Pixar Short: Piper (2016)

Piper (2016)

Piper is a 6-minute foray into the trial and tribulations of a Sandpiper hatchling's first experience with the ocean. In a Pixar short first, the use of shifting depths of field allows the viewer to have, at times, a macroscopic perspective of the events, thus shrinking the viewer down to Piper's size and perspective. Subtle shifts in perspective give this short an almost National Geographic feel, at times making Piper look real. The quality of the render of the ocean's waves, and the sandy beach, each minuscule grain of sand distinguishable, further lend themselves to the film's unprecedented level of realism. Viewers will find themselves transported right into the foam and rolling waves alongside Piper, in what is sure to be Pixar's next Oscar winning short.

After experiencing the level of quality and technical accomplishment that is Piper, the bar has surely been raised in the expectation of quality on both Finding Dory, as well as Walt Disney Animation Studio's upcoming water-centric feature film, Moana.

Once again, the credits rolled and the audience began to shift in their seats, mumbling in anticipation. As the hour approached 11, parents rustled their over-caffeinated children from their sugar and popcorn induced comas in anticipation of the long-awaited event of the night:

Finding Dory (2016)

Much like it's predecessor, Finding Dory is a film with family and perseverance at its heart. And it's not just about the family you're born into, but the family you choose. Unlike Nemo, however, this film takes a deeper dive into the subject of living with a disability, in a way that's even more enmeshed in Dory's story than his lucky fin was to Finding Nemo.

The primary location of the story is at the Marine Life Institute, often referred to in the film as "the jewel of Morro Bay, California" (a tagline that, sadly, lacks all the appeal of P. Sherman, 42 Wallaby Way, Sydney), an aquarium and hospital for marine wildlife rescue and rehabilitation. Its cast of patients includes Bailey (played by Ty Burrell), a Beluga who can't echolocate, Destiny (played by Kaitlin Olson) a near-sighted Whale Shark, and Hank (played by Ed O'Neill) an Octopus with only 7 legs (or Septopus, according to Dory.)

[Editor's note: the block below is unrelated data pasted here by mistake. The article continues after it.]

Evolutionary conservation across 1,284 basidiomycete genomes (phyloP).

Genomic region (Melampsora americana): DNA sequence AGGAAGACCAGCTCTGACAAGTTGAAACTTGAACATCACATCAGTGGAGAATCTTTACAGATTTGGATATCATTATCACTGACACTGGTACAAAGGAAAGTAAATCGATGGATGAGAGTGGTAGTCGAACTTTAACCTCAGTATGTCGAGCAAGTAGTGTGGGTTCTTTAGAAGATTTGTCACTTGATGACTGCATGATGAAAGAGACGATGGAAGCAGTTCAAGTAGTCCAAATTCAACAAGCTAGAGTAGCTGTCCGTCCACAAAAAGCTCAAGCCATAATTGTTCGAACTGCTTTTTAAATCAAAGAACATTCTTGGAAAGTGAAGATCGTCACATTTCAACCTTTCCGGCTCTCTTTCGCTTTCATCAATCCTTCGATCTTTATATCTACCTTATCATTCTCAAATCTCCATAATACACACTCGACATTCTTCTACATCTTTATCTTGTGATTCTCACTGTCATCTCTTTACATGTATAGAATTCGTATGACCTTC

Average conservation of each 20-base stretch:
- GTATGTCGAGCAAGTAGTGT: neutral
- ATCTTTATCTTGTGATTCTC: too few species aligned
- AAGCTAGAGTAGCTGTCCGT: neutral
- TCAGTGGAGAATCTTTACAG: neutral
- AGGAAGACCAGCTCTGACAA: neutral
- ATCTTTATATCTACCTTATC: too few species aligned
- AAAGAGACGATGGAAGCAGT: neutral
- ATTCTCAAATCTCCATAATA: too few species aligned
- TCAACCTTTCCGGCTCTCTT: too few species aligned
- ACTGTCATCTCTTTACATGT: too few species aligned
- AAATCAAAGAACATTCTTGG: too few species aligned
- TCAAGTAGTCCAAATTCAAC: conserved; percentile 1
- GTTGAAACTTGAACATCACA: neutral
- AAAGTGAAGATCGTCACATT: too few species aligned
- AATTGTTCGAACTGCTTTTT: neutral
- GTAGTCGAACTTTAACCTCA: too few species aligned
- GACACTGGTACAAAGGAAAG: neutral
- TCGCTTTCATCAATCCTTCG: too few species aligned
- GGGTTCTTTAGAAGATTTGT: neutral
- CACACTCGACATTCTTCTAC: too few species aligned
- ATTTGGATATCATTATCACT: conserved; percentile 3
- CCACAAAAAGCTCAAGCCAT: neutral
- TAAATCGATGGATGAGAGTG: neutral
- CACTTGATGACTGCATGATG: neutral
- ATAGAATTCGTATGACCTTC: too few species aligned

Throughout the film, Dory (played by Ellen DeGeneres) struggles with her short-term memory loss as she tries to make her way back home to find the parents she lost. While Nemo (played by Hayden Rolence) and Marlin (played by Albert Brooks) play significant roles in the film, spending the majority of their time keeping up with Dory and her often-unpredictable decision-making, the story focuses primarily on how Dory, and other residents of the institute, cope with their respective disabilities.

While Dory has all the ingredients of another Pixar hit with a multi-million dollar opening weekend (fantastic animation, heartwarming storytelling, lovable characters and a few poignant moments – and I’ll still be rocking my “I Speak Whale” pin!), it does not have the level of originality of its predecessor Finding Nemo. In this reviewer's opinion, as far as Pixar sequels go, Finding Dory is about on par with Pixar's Cars 2 - brilliant for younger fans and family audiences, but doesn't have the uniqueness of concept for the more critical animation fan.

Finding Dory is sure to be a family favorite, but may have stiff competition this coming awards season with other potential blockbusters: Disney's Moana, or Laika's Kubo and the Two Strings, possibly being strong contenders.

Sarah Barrick is a Creative Producer with a background in animation and illustration. When not guest writing for AFA, she can be found hoarding “Art of” books, and documenting her experiences developing her first immersive animation for VR on her blog:  She can also be found on Twitter  and on Instagram